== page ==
Figure it out! Trial by stir fry! Make it wok!
Three weeks ago I received a strange email. "Did I know," my friend wondered, "about the antisemitism brewing on the Stanford University campus?"
As a society, we have accepted the disruptions to life the very privileged and the very powerful visit upon us. I am concerned about the disparity of privilege, rights, and sanctioned behaviors that we tolerate and are told to get used to.
Millions of students have visited the Study Notes website to find reviewers for their AP exams, answer practice questions and go through college essays that were written by students who have made it to their dream schools.
Children sit restless on chairs, dangling their feet and chewing on chocolate chip cookies as big as their heads.
Education is the highest correlating factor with income. Americans with a Master's Degree or higher earn twice as much (or more) than those with only a high school diploma.
Former Peruvian President Alejandro Toledo told me, half-jokingly, that he exists in the error margin of the world of probabilities. Indeed, his rise shouldn't have been. Toledo doesn't just come from poverty. He was born of a poverty so dire, his siblings were dying of it.
Jews in America have made too much progress over the last half-century to cause us to overreact. Still, we cannot afford to be complacent. We have to address these campus issues now before they expand further and spin out of control, truly creating a widespread worrisome atmosphere.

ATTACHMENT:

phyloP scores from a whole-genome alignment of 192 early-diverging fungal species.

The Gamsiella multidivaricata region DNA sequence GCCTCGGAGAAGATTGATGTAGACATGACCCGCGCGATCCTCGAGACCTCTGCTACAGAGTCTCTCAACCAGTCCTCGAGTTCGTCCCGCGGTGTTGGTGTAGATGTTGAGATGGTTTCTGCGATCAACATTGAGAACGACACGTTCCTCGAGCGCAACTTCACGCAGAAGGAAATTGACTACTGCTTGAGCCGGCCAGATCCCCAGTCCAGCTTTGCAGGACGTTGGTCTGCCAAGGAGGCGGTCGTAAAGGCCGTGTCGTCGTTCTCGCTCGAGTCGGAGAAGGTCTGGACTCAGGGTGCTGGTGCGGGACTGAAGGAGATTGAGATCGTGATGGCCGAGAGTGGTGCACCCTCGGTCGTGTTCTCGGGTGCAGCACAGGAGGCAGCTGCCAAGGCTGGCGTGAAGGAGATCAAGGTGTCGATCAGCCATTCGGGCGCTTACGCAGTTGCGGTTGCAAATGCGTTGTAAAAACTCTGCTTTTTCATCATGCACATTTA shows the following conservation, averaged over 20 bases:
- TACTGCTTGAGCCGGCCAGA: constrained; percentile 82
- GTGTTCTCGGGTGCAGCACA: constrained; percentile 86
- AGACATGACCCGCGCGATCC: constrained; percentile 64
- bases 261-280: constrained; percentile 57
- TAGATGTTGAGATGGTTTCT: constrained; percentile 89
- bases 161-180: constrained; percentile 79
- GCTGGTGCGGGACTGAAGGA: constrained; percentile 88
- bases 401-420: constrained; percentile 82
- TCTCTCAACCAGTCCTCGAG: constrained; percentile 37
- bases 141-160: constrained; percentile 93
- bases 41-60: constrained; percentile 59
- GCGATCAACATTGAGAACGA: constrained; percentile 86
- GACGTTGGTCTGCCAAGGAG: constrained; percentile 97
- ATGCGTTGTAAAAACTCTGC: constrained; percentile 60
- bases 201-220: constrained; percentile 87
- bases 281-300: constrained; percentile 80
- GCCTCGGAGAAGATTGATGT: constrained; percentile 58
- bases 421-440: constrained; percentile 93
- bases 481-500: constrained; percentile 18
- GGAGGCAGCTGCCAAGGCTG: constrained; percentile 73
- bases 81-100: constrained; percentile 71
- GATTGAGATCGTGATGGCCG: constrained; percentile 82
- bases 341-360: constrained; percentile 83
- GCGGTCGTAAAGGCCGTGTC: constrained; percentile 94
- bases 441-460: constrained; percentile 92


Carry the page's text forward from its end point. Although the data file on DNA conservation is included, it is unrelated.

Many countries, states and cities are hard at work trying to duplicate this magical innovation development. Most will fail. Let us see what Russia is up to in this regard.
The conversation talks of making your own judgment, appreciating the ordinary things in life and showing vulnerability. We began our conversation by questioning the motto of the conference.
In 2012, Mai attended a Palliative Care Education and Training program for improving end-of-life care, held at Stanford University School of Medicine. His participation turned out to have a big effect on the Vietnamese community in San Jose.
Equal and equitable value of life has never hurt anyone, and affirming Palestinian human rights is unifying. In pursuit of this, our mission embodies its goals through compassion, justice and love.
A critical mass of Stanford students have decided that justice for all includes freedom for Palestine, and that we as students can and must take action to bring it into being. Solidarity with Palestine is here to stay, and in all likelihood to grow, at Stanford.
It suffices to say that despite the entrenched institutional backing of anti-divestment sentiment, students will mobilize around ending the occupation of Palestine.
James Randi devised elaborate hoaxes over many years to prove that renowned scientists could be easily fooled by magicians into thinking that such gimmicks as psychokinesis (supposedly moving or influencing objects with one's mind) were real and not optical illusions.